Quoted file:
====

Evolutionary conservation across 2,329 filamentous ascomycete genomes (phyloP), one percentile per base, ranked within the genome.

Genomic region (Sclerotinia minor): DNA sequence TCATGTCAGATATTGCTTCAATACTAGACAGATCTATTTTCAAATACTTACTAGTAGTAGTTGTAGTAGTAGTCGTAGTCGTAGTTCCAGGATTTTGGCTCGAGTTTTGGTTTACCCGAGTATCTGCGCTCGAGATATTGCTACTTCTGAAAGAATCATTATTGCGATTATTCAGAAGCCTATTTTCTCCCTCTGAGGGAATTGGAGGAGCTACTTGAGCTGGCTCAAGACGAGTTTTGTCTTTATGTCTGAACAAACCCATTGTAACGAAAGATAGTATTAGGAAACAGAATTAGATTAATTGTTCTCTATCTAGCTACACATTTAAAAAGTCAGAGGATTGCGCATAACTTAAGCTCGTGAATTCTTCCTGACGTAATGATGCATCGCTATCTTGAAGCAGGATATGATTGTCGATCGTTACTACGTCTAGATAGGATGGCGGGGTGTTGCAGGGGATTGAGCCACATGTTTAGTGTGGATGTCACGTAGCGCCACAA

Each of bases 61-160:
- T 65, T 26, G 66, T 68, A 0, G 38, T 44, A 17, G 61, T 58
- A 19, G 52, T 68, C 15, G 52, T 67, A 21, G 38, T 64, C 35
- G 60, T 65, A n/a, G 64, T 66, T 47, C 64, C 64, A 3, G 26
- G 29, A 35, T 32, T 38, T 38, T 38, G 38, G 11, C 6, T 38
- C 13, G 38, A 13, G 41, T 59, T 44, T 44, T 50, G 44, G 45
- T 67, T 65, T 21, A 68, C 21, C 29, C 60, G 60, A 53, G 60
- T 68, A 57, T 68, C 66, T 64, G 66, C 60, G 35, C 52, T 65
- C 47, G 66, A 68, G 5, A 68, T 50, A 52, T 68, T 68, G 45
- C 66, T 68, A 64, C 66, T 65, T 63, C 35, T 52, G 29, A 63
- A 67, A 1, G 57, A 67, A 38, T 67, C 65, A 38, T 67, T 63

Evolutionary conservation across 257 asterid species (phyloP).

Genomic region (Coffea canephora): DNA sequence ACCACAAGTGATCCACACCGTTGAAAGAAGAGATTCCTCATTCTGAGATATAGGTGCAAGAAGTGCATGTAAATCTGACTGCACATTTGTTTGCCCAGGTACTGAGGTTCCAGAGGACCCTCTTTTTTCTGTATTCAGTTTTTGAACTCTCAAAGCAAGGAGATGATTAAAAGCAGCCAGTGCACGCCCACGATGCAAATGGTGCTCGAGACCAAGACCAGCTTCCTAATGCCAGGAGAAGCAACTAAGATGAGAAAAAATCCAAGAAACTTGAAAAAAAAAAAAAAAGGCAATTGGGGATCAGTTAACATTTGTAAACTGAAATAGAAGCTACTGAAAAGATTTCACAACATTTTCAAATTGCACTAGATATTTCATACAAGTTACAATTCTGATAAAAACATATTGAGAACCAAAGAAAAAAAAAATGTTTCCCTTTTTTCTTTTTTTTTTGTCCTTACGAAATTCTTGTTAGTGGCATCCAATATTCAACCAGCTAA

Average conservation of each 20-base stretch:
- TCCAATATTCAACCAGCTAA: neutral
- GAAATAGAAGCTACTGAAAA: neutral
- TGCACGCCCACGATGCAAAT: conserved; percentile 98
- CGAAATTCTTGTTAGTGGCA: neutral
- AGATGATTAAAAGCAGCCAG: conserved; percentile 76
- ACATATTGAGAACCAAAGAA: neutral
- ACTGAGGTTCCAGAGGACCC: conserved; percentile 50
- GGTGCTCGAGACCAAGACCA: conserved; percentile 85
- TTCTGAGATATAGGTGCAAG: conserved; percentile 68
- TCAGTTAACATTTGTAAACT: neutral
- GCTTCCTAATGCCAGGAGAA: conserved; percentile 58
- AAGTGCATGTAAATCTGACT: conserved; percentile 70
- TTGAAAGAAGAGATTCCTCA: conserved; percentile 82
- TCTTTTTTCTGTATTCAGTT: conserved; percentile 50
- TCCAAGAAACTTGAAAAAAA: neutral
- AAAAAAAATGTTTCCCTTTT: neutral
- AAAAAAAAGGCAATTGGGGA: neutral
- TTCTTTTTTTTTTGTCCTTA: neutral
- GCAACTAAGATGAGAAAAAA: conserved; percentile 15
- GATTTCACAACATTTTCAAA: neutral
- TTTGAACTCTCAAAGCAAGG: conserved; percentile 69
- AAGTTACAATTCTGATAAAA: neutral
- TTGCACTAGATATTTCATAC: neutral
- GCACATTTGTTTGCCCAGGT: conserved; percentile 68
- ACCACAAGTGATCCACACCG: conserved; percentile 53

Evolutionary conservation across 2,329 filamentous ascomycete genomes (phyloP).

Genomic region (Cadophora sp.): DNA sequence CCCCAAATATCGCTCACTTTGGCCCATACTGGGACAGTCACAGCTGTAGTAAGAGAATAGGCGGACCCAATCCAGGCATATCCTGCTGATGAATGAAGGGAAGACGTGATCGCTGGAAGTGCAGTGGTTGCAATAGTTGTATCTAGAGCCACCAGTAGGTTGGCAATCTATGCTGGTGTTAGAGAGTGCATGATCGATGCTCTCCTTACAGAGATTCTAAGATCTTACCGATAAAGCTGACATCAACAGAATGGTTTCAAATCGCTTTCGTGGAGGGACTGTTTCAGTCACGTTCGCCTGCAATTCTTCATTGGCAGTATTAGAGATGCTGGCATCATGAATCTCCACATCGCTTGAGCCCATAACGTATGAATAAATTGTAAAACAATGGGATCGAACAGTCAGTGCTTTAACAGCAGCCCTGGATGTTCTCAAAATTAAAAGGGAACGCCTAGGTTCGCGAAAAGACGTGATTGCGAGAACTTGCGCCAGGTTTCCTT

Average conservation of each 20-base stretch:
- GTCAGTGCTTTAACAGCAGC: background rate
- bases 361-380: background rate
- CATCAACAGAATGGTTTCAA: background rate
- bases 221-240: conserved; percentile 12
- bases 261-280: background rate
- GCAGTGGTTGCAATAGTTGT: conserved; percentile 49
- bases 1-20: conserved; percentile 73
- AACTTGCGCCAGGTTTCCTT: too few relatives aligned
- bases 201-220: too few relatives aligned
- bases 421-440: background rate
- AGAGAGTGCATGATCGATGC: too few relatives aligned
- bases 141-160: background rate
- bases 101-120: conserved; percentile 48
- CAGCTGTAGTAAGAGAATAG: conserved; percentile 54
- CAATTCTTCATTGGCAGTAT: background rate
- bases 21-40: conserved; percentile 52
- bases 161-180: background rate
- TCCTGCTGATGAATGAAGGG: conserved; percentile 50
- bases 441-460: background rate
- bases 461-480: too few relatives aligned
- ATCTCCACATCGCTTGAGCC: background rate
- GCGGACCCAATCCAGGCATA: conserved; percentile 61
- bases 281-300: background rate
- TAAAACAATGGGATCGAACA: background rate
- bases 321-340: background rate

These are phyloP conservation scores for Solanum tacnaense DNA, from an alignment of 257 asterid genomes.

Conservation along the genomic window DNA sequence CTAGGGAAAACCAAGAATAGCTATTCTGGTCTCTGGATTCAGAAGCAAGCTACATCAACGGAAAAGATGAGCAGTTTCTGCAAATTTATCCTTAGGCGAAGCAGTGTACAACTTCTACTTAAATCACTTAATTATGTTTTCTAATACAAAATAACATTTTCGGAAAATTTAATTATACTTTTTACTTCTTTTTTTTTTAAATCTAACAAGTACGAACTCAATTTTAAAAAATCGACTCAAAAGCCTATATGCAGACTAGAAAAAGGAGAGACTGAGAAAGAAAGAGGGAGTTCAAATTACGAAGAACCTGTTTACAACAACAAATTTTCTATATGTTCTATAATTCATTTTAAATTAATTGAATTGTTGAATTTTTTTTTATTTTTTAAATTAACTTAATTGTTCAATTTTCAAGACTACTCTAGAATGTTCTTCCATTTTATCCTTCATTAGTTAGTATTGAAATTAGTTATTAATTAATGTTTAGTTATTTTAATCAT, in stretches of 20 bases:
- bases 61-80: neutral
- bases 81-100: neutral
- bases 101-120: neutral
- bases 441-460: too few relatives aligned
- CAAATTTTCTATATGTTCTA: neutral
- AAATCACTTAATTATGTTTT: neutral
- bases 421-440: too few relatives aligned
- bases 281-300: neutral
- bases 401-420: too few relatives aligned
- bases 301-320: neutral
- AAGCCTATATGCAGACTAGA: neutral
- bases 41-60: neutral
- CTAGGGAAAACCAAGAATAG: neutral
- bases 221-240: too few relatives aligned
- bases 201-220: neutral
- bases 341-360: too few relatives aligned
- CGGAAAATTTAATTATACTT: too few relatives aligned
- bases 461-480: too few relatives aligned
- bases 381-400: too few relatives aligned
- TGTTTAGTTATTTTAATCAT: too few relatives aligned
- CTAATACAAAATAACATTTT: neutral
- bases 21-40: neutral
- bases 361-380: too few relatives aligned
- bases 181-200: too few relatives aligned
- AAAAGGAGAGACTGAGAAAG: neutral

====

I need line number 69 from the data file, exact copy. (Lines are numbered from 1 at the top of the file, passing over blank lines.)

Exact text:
- bases 321-340: background rate